Friday, November 18, 2005

Dan, Francis and Leonie's Excellent Adventure

This is a sequel of sorts to Dan and Francis's Bogus Journey, which you may want to read first.

I finally got out of bed at about 5:30 AM. I'd managed a whole 3.5 hours of sleep by then. Francis, Leonie and I were down at the front desk by around 6, but Leonie needed caffeine, and checking out isn't exactly a very efficient process, so it was after 6:30 when we finally hit the road out of Munyonyo.

Traffic was, of course, awful until we were about 10 km out Jinja Road from Kampala. Then things went better. We stopped at the Nile crossing near Jinja, and I took a few photos of the dam, then went back to the car, changed lenses, headed back toward the dam and was told by an exceptionally social "redtop" soldier (wearing a red beret) that photos of the dam were forbidden, so I put my camera away.

We stopped for fuel (seventy-something-thousand Ugandan shillings), then decided to check out Bujagali Falls, which are just downstream from Jinja. It was a nice little detour, and I took some photos. After that, we headed onward, through the construction areas and past all the things we'd missed in the dark on the way over. The trip was much nicer by day.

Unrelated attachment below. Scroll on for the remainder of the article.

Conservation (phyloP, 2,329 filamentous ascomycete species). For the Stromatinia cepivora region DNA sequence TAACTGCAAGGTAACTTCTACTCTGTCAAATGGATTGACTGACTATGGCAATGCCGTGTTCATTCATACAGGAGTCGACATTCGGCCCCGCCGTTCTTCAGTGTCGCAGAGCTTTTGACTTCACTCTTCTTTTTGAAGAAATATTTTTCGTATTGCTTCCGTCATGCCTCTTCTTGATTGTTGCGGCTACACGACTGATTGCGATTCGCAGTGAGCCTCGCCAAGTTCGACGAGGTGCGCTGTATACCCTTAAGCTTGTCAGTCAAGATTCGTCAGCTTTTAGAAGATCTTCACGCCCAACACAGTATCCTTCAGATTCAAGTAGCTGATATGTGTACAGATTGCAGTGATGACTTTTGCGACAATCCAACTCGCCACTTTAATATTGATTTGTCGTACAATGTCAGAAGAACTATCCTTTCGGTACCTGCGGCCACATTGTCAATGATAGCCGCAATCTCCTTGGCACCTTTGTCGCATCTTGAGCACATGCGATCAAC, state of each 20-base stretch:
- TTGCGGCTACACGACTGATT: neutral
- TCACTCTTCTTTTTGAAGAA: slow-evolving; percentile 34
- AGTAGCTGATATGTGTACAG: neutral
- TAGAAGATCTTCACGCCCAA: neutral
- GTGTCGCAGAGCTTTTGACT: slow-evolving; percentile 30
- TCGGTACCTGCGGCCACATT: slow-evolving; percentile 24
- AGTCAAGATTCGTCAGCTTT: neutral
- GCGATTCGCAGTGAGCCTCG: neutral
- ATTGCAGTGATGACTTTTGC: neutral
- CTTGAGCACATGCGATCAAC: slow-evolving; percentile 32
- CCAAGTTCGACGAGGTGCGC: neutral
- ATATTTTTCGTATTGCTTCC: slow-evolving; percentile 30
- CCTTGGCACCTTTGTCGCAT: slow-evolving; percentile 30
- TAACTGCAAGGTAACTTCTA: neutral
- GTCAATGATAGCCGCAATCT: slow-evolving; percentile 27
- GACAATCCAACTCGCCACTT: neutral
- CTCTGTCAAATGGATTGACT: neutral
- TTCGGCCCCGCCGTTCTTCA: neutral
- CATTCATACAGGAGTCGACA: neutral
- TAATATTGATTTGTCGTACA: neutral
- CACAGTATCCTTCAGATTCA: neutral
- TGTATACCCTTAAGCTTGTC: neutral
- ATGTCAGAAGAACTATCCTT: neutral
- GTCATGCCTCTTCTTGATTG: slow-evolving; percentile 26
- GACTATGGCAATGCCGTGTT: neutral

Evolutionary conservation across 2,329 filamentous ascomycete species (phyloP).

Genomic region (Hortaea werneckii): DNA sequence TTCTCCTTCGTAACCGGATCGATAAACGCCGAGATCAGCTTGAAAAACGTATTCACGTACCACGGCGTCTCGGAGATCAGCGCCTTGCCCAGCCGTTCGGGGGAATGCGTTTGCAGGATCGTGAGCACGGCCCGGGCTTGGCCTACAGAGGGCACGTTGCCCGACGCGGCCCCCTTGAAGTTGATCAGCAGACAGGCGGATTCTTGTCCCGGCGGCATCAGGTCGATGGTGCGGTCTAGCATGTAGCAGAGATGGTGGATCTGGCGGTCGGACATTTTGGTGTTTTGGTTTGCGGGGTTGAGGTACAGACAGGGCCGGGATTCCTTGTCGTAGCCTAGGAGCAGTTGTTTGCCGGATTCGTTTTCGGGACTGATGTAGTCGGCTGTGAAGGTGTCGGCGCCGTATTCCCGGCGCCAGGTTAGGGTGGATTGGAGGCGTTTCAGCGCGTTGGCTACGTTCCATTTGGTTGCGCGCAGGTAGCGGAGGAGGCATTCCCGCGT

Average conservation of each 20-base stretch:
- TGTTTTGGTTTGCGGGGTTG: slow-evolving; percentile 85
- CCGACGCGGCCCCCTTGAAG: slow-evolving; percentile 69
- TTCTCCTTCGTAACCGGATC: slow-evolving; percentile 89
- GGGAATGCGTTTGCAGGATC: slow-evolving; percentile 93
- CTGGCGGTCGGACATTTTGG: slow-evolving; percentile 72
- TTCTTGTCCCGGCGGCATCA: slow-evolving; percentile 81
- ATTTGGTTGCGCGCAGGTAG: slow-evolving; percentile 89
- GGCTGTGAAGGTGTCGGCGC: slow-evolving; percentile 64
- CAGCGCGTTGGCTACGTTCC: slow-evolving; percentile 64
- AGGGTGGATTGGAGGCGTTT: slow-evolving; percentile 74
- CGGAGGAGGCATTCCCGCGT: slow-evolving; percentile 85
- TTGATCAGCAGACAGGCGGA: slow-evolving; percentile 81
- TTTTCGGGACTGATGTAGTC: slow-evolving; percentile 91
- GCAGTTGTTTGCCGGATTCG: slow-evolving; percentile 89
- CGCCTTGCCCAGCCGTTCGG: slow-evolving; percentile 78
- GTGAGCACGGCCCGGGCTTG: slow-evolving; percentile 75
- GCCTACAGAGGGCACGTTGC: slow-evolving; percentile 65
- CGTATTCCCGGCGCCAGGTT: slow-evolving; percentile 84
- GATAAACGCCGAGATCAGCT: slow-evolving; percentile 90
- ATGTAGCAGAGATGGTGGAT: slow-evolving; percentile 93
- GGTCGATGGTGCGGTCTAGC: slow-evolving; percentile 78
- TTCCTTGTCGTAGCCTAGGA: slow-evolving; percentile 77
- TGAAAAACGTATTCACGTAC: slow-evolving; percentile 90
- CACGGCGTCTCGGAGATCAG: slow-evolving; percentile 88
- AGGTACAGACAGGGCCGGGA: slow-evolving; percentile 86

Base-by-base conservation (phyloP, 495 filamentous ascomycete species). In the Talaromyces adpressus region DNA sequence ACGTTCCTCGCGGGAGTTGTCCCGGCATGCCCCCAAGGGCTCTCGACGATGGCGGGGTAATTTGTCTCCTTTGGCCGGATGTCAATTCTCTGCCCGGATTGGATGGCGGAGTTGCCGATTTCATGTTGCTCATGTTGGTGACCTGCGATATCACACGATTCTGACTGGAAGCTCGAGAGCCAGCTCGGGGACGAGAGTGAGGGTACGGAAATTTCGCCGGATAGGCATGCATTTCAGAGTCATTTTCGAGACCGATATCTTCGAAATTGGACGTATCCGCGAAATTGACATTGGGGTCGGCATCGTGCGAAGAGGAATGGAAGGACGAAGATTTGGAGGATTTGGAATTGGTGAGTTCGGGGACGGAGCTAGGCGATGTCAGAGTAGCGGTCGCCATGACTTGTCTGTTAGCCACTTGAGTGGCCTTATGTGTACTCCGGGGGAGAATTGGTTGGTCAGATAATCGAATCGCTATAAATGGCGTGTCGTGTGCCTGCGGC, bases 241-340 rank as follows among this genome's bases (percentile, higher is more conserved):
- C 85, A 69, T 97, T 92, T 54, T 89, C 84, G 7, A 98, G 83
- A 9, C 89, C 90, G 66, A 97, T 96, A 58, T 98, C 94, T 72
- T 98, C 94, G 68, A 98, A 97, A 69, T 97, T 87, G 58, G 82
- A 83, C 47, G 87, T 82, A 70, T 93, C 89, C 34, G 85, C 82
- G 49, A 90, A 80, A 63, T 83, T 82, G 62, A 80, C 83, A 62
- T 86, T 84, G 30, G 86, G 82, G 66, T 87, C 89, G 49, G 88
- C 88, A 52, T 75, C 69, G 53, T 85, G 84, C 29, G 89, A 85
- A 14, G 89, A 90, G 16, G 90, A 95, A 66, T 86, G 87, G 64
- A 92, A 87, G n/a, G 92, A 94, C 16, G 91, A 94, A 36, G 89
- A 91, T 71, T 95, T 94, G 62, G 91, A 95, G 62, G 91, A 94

We got to the border around 11:30 - not too bad - and other than Francis having to pay a bit for keeping the car in Uganda longer than 5 days, everything went smoothly. A very nice contrast to our experience the weekend before last.

We stopped in Eldoret and topped off the tank (using Kenyan shillings, this time, after I changed some dollars) for the run into Nairobi. I took a photo of a traditional farm in the highlands along the way. Although we did come across one freshly-patched stretch of former potholes, route A104 showed little improvement overall through the highlands, and none at all between Nakuru and Navaisha, which we had to do after sunset.

We finally got into Nairobi around 9:30, after a mere 15 hours of travel - much better than the 18 it took us last time, but still far longer than people should really spend traveling in one day.

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